The retrofitting of a BWMS is only the first stage in a lifelong relationship with the supplier, where ongoing operational support and maintenance is key
After retrofitting three sister ships in 2017, this year an Ecochlor Series 200 ballast water management system (BWMS) was fitted to a fourth 115,849 dwt crude oil tanker from the same fleet.
“Sisterships are very similar,” said Argo Navis Marine Consulting & Engineering co-founder Andreas Zontanos, integration engineer on the retrofit series. “In our experience, we have rarely faced differences of any significance. The variations are typically those specifically ordered by the ships’ buyers, but they are usually well-known before we start a retrofit project. I usually recommend that owners do not scan all the sisterships, as long as the technical staff is allowed to carry out basic checks on each vessel to verify locations set aside for the system installation.”
Mr Zontanos described the installation of the system on the fourth tanker as a typical engineering solution for an Ecochlor BWMS on a tanker with a conventional pump room: “Filters were arranged on pump room platforms and a new deckhouse was placed on one of the external funnel decks to accommodate the chemical tanks and chlorine dioxide (ClO2) generator. Key considerations that were taken into account included the ease in which the crew can provide maintenance and chemical resupply to the system.”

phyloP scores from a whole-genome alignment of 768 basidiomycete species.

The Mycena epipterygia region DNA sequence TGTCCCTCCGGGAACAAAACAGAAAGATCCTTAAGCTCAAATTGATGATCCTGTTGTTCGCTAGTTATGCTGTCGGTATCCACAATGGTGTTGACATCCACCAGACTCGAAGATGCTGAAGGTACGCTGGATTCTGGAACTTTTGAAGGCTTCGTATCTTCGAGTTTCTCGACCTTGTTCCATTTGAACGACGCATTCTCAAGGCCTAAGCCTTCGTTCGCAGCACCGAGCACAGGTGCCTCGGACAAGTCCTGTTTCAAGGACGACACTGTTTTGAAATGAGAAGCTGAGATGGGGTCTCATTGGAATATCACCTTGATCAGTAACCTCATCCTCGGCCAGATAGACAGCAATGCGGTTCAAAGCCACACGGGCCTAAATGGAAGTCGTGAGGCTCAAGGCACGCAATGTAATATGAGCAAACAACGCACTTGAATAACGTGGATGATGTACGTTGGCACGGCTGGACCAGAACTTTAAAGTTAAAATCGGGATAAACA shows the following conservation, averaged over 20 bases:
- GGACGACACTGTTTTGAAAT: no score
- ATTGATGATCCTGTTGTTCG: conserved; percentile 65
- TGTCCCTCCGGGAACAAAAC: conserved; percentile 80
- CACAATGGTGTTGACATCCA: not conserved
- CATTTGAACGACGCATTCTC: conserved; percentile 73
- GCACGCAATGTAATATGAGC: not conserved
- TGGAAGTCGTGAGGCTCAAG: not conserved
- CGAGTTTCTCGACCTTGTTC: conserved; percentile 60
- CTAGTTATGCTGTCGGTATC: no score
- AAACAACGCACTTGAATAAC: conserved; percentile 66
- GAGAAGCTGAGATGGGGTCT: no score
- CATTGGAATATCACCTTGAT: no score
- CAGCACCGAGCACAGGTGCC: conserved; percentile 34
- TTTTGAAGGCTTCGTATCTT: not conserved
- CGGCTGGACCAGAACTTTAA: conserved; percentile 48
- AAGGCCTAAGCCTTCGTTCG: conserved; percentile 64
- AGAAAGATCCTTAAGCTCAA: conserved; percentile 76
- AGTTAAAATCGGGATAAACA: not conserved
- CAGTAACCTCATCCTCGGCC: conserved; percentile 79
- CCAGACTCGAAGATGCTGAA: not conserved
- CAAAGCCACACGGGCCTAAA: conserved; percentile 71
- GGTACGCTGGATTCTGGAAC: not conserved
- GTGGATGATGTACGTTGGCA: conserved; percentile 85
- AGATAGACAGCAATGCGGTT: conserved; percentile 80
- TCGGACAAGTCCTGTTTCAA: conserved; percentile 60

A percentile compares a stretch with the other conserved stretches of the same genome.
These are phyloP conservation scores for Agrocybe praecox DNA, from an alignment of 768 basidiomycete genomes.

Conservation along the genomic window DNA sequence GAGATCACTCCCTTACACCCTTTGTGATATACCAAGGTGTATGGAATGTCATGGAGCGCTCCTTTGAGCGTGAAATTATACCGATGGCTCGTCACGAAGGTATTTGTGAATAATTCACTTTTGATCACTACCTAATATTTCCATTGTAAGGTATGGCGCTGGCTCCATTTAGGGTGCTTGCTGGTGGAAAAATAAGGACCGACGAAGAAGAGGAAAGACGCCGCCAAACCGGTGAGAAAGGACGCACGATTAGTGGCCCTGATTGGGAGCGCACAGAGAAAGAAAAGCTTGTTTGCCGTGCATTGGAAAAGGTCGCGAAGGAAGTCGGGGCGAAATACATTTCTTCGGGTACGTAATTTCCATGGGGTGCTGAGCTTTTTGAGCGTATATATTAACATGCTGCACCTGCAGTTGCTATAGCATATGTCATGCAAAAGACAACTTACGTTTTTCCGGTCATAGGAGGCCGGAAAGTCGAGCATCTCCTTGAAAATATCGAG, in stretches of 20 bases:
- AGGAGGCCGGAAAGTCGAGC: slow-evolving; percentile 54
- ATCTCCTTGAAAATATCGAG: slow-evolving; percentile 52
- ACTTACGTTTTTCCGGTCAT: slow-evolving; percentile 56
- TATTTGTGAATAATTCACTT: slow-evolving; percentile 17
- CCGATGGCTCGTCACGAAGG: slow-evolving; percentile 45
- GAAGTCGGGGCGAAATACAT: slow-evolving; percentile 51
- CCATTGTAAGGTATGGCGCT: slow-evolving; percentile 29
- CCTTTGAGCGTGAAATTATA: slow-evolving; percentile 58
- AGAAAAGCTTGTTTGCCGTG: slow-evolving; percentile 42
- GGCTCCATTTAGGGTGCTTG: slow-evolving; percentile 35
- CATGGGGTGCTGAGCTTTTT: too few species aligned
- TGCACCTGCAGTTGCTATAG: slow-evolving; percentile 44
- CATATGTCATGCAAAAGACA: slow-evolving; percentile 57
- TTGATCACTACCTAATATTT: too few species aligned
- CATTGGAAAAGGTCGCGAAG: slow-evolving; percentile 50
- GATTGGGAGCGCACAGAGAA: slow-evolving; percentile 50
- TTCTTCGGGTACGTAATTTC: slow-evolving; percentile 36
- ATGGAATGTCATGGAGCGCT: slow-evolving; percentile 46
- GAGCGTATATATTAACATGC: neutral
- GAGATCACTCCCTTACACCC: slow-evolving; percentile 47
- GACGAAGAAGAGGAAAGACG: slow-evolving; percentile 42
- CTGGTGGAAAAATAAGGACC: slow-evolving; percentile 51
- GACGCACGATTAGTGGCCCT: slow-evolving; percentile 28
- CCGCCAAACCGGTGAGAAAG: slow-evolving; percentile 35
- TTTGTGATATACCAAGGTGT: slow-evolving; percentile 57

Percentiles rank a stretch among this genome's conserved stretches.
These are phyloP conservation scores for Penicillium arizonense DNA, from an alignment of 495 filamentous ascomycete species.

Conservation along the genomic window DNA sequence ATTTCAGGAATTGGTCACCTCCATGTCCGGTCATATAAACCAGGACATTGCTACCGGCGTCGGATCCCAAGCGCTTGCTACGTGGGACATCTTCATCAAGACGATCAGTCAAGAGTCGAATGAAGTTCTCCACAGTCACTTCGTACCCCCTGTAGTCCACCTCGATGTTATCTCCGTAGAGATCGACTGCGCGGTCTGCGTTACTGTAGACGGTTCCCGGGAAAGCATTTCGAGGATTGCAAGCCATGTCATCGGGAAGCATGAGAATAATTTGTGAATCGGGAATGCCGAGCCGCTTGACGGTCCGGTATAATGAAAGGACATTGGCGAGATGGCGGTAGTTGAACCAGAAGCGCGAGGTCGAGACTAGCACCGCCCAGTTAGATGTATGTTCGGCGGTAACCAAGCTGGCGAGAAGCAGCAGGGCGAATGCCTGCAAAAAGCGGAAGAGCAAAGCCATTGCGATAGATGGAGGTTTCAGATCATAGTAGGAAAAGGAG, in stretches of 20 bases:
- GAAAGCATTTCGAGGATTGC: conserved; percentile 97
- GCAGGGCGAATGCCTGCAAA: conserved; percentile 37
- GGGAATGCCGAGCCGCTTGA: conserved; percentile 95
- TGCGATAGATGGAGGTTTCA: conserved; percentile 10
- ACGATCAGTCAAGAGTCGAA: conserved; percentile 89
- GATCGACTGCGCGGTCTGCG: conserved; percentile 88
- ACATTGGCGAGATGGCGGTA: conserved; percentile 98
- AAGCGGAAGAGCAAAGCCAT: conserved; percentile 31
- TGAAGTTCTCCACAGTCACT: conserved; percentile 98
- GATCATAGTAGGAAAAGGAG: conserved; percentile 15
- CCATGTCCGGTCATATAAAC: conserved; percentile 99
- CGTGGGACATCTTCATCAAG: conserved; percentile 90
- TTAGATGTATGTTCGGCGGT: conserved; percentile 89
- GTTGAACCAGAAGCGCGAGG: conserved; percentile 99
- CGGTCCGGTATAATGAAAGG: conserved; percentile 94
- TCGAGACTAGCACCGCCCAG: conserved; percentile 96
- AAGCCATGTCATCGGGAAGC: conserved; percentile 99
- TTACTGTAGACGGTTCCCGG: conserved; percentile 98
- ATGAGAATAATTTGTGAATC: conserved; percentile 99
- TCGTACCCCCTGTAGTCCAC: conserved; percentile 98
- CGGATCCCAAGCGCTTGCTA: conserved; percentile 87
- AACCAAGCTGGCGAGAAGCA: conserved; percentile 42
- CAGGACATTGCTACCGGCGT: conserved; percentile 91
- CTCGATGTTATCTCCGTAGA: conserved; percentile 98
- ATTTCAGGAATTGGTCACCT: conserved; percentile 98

Incremental changes from ship to ship
The fourth tanker in the series benefitted from improvements learned from the retrofits to the first three vessels. Piping was re-routed due to placement difficulties that occurred on the installation of the first sistership retrofit. The location of the Ecochlor generator was moved to improve accessibility and the compressed air lines were upgraded to allow for better water draining prior to use.
“Over the past two years we have been the integration engineer for over 30 tanker installations with the Ecochlor BWMS and our experience has allowed us to make improvements from project to project, whether it is a sistership or not,” said Mr Zontanos.
At the first meeting with the supervisor at the Tuzla Shipyard in Turkey, the shipyard completion date was given as 22 working days, plus additional time for the commissioning. Prior to drydocking, prefabrications were completed on the piping, the deckhouse foundation and plates, as well as the chemical tanks and their containments. Upon arrival, the Ecochlor installation team inventoried and inspected all the BWMS parts to ensure that everything was in good condition.
The vessel was scheduled for drydock on 1 May 2018. Once the ship was in place, the port and starboard filters were lowered onto the ship by crane and placed into position. Scaffolding was built inside the pump room for the filters as well as for the treatment deckhouse on the main deck. The treatment deckhouse support and welding of the bulkheads continued and the tanks and generator were loaded onto the vessel.
“Delays can happen,” commented Mr Zontanos. “For example, we recommend that approximately 20% of the pipe spools not be fully prefabricated, since they often need to be adjusted in situ due to minor dimensional variations. Many shipyards select to prefabricate all the piping expecting to save time, but for the most part it adds to our schedule.”